Greener Journal of Agricultural Sciences Vol. 7 (8), pp. 203-209, October 2017.
ISSN: 2276-7770 © 2017 Greener Journals
Manuscript Number: 100117141
Youth in Agriculture; Perceptions and Challenges for Enhanced Participation in Kajiado North Sub-County, Kenya
Lucy Karega Njeru (PhD)
Department of Agricultural Economics and Extension, University of Embu P. O. BOX 6-60100 Embu, Kenya.
Agriculture in Kenya can develop gainful employment opportunities for youth that would enable them exploit their economic innovation and enhance equal opportunities for the male and female youth for national economic growth. Improving youth participation in the agricultural sector is thus of paramount importance for the nation to develop. Youth’s interest in agriculture is however likely to be positively related to their perceptions in terms of agricultural-related activities mostly being portrayed as difficult and assumed to be meant for the ageing rural population. The relationship between youth’s perception on agriculture and their participation in agriculture in Kajiado North Sub-County was poorly understood and hence the need for this study, which used a cross-sectional design to collect data from 397 randomly, selected youth and 22 youth and agricultural officers. Content validity of the youth and agricultural officers’ questionnaires was ascertained by extension experts while reliability was determined through a pilot test involving 30 respondents. The reliability coefficient were 0.86α and 0.80α respectively, which were above the 0.70 threshold for acceptable reliability. The study showed that there is a statistically significant relationship between youth perception on agriculture and their participation in the study area (r=0.675 p=0.01), p=.001). The study revealed youth’s negative perceptions of agriculture as a reason why many did not participate in the sector; where 18.1% youth felt that there were no role models in agriculture and 17.6% claimed that agriculture was not profitable. The government and other development partners should come up with strategies of addressing the issue of negative perception that has an implication on youth participation in agriculture. Government can ensure that agricultural education and training reflects the needs of the agricultural labour market and enhance youth’s familiarity with the world of work, including its practical challenges and rewards. Youth should be directly linked to business partners and they should be given hands-on experience.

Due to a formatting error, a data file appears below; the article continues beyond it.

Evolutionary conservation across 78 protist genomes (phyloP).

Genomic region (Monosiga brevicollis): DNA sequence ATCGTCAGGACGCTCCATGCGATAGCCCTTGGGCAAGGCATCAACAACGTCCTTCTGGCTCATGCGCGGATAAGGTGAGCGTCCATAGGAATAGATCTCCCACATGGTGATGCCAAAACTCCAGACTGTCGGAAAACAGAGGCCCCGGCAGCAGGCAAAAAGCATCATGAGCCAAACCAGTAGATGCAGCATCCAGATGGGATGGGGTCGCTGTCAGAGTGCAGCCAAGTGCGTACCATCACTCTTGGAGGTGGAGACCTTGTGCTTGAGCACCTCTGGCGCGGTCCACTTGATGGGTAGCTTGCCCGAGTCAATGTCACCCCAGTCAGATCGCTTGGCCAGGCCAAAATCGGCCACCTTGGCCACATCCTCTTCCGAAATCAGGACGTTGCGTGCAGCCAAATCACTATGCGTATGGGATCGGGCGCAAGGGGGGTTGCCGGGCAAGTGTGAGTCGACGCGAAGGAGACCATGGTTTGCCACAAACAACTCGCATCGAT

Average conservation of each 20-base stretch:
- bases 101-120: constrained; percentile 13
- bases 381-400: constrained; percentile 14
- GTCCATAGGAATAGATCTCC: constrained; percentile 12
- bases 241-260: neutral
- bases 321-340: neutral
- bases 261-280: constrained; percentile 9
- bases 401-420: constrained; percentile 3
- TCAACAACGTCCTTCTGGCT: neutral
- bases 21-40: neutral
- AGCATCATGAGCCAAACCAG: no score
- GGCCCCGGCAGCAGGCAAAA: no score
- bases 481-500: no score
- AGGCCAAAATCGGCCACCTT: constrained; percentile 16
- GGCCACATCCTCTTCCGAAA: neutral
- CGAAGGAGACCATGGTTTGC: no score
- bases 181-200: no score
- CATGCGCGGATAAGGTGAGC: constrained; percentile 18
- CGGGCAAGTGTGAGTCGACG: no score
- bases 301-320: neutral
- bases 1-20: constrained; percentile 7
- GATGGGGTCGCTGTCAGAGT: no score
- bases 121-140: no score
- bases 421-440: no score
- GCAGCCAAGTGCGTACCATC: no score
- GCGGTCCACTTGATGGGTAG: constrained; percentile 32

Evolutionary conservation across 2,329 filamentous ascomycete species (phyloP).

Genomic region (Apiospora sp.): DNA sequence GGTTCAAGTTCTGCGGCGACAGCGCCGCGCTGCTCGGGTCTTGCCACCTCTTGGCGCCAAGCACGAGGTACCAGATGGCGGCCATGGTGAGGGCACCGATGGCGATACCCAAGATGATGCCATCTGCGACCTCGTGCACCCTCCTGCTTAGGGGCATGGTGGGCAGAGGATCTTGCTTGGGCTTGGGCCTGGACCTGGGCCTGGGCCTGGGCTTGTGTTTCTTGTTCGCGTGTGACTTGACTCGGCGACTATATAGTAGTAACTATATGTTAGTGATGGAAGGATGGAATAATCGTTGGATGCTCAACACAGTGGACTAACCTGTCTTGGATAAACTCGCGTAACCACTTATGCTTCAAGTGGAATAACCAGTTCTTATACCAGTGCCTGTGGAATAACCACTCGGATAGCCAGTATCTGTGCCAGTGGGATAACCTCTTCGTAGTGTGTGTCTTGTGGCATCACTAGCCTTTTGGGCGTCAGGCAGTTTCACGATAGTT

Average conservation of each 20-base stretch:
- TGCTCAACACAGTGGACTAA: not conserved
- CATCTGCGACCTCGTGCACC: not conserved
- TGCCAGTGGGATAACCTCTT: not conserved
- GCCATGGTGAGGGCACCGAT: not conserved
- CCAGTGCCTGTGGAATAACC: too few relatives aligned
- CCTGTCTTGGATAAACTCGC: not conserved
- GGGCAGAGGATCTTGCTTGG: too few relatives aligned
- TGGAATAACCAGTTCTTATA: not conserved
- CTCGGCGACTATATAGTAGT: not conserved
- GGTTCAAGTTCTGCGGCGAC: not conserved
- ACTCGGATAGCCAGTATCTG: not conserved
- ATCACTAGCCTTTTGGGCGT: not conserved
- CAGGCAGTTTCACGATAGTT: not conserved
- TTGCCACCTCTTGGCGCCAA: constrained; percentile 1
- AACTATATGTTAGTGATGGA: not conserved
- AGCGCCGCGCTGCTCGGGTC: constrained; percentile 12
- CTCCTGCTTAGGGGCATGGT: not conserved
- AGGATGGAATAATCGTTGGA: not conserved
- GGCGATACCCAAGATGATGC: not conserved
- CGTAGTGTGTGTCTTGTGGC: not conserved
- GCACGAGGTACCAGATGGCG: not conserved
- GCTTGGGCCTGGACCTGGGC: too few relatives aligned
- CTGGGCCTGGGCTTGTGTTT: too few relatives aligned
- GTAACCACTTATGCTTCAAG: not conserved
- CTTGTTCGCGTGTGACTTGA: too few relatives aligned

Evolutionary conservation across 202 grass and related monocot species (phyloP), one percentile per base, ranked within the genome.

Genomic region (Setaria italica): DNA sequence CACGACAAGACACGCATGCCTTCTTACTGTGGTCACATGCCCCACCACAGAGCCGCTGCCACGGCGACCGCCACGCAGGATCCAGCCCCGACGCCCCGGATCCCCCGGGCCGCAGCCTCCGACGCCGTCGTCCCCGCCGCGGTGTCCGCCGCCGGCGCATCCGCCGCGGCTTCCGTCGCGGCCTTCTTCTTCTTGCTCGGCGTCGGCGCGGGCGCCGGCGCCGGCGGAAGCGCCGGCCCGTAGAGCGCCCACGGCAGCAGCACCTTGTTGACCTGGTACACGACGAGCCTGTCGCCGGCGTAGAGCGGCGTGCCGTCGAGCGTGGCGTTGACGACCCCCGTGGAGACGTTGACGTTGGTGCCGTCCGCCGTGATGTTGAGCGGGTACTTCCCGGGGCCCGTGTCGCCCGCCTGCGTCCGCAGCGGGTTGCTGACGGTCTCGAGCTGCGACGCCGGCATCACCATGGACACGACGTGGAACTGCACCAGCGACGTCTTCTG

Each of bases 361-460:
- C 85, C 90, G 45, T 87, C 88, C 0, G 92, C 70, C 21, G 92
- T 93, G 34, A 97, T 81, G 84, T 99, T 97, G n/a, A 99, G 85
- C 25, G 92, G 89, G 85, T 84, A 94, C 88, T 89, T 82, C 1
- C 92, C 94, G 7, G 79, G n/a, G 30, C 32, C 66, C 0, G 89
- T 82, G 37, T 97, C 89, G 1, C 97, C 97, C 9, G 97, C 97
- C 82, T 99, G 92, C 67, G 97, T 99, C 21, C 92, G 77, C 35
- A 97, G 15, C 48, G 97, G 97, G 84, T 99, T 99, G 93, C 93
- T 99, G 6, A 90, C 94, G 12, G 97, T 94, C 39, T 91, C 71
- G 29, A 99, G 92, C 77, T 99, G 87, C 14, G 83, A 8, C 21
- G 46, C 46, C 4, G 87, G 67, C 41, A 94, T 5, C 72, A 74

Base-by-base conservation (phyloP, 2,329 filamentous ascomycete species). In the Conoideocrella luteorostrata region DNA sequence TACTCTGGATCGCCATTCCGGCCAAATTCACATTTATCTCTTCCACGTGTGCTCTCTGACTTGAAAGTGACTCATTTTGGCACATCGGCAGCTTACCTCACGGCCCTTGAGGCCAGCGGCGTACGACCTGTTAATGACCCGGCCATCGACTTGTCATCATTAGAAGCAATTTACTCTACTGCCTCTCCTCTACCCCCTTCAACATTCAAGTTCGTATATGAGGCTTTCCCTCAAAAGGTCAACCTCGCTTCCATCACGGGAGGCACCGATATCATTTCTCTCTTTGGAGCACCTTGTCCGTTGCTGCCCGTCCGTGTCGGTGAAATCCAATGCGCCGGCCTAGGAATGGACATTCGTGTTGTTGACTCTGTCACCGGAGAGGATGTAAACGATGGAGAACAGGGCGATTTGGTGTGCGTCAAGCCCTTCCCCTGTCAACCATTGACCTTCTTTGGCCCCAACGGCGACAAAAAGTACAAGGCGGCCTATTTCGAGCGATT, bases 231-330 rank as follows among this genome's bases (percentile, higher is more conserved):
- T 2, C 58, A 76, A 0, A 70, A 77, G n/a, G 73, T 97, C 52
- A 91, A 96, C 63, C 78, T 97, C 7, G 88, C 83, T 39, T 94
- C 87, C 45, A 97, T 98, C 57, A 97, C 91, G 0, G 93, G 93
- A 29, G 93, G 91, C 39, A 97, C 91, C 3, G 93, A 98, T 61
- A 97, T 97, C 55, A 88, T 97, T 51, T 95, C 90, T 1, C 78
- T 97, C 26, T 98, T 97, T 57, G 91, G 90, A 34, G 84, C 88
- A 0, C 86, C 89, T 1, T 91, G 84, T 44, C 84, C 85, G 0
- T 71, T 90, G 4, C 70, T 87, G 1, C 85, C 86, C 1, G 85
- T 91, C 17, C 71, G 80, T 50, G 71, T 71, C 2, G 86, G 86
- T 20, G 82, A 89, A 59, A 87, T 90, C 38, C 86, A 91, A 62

Key Words: Agriculture, Employment, perceptions, challenges, Youth.
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